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About podcasting your book

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Podcasting your book can be a good marketing strategy to promote your self published work.

There is a strong and thriving novel podcasting community out there, with a few folks like Scott Sigler and JC Hutchins who have broken out and secured major NY publishers for their novels. Even though podcasting has been around for several years now, there are still people who aren’t completely clear on what a podcast is or how to make one.

In the simplest terms, a podcast is just a downloadable mp3 file. You don’t need to have an ipod or other mp3 player to play it, though you can certainly use one. You don’t even have to have an ipod or an mp3 player to make a podcast of your own. Many people download and listen to their podcasts right on their computer.

Fiction podcasters generally record several 20-30 minute “episodes” of their novel or a certain number of chapters at a time. (Maybe just one chapter at a time, if the chapters tend to be long.)

These episodes are then released serially generally in weekly installments from the podcaster’s website, podiobooks, and itunes. (And anywhere else they can find to host it.)

While there are podcasts out there that are paid subscriptions, most of the podcasting community is built on “free content.” Podcasters also tend to reach out and help each other, trading time and audio guest spots, or promoting each other’s podcasts in their own podcasts.

Serially produced audio fiction allows you to start building an audience over several episodes. You’ve constantly got something “new” to market (new episodes), but at the same time it’s really just the one book you’re promoting. So when you make a weekly mention of your novel it’s a “new episode is out” not just a repeat of the exact same message.

About podcasting your book

Podcasting requires an entirely different skill set than writing, editing, or producing a print or ebook novel, and there are pros and cons to podcasting a novel.

Once you decide to podcast …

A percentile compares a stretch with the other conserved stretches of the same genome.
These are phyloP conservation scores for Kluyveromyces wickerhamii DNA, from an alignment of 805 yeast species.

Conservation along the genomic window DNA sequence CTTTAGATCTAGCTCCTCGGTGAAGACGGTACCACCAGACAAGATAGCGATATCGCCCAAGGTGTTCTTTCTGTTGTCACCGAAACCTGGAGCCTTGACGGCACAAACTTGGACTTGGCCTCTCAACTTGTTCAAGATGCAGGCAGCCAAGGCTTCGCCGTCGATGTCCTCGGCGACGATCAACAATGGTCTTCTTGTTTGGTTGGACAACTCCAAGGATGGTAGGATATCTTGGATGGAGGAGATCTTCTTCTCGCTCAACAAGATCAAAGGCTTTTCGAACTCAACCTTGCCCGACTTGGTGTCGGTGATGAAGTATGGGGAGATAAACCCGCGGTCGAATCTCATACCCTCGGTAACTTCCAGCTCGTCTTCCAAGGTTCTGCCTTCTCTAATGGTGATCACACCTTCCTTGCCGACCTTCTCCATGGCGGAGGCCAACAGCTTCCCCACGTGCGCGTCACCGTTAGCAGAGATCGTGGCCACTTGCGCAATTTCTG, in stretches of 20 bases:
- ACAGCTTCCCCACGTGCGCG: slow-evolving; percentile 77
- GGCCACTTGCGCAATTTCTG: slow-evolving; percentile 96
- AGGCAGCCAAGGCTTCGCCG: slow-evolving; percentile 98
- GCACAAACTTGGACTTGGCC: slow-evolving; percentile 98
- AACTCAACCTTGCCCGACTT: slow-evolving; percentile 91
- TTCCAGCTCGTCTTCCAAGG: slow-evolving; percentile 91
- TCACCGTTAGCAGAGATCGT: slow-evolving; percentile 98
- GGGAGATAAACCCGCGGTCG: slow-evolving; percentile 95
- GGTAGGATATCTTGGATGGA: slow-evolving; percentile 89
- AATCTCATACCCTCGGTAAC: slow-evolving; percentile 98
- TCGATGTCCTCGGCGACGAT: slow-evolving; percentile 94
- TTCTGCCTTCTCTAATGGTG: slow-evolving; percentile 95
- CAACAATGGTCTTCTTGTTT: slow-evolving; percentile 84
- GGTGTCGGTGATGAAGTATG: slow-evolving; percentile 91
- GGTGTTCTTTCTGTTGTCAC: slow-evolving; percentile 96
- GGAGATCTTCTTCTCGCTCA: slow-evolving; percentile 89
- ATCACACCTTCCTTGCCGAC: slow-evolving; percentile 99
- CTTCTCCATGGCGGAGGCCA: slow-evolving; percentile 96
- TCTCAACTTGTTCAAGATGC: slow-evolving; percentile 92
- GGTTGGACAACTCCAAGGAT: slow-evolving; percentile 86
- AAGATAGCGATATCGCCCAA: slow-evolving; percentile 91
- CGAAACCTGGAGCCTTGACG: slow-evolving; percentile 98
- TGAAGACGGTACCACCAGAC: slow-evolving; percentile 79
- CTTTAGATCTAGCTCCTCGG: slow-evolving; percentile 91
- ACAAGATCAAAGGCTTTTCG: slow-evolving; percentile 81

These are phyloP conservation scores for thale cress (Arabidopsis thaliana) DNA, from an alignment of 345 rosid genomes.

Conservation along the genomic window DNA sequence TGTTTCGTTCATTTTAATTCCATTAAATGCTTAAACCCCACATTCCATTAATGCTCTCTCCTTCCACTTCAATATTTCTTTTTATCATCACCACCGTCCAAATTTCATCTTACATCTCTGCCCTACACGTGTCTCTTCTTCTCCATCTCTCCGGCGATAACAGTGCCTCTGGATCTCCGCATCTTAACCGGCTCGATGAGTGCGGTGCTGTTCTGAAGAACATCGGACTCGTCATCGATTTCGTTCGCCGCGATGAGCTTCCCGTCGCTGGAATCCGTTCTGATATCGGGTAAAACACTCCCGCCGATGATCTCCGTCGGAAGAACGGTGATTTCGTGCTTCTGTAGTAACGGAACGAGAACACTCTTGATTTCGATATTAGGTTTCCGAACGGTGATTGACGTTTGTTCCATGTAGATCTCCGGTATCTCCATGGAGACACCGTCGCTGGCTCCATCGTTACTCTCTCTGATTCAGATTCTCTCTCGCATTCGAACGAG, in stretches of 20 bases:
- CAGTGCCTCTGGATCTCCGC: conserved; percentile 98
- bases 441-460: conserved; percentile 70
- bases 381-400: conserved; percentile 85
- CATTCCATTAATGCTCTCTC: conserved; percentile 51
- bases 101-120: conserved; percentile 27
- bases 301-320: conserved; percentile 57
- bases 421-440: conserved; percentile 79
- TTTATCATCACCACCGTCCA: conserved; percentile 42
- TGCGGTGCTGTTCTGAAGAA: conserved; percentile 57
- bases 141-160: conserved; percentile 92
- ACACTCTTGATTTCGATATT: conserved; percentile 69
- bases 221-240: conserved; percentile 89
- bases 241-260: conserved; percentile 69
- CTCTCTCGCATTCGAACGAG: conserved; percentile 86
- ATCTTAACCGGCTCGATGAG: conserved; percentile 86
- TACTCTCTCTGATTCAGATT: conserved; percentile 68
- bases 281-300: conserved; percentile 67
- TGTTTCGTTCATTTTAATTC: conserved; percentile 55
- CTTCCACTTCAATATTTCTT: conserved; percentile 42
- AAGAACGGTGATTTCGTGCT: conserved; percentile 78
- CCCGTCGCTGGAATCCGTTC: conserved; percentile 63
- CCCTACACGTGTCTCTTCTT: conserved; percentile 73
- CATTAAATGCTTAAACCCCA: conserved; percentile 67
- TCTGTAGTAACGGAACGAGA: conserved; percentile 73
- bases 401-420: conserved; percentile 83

There are a few different things you’ll have to do and educate yourself about to create a high quality podcast. Just slapping together a poor audio recording will do nothing to increase your reader base or improve your sales. If you aren’t committed to putting out the best podcast possible, to positively showcase your work, then it won’t be worth doing and may end up hurting you more than helping you.

Before getting started, you’ll need to set up your studio. There is a wide price range of equipment and software, but there are some items you definitely need.

You’ll also want to decide on the format. Besides episodes, and how long you want your podcast, you’ll need to decide if you want to make it more like a radio play, or narrate it like a normal audiobook.

There are a few things you’ll need to learn about recording.

And then of course there is post-production. Some things you can fix, edit, or tweak in post-production and some you’ll have to re-record.

There are several places you can go to find podsafe music and sound clips (meaning: you can legally use it on your podcast for free.)

You’ll want to learn about distributing your podcast and how you’ll get it out to an audience. Podcasts are a great marketing tool for your work, but they aren’t magic. You also have to market the podcast itself.

There are several podcasting resources you can go to to gain more in-depth knowledge.

I’ve done some internet audio before, and this kind of thing can be a lot of fun, but it’s also a lot of energy and work, and requires a certain skill set and temperament. It won’t be right for every indie author, but it may be right for you.

One caveat: If you do decide to podcast, be sure the novel is absolutely complete and edited. It’ll reduce your stress load considerably. And if you choose to do a print release, having a print release available simultaneously while releasing podcast episodes can increase your sales, especially among readers who can’t wait weeks or months for all the episodes to air.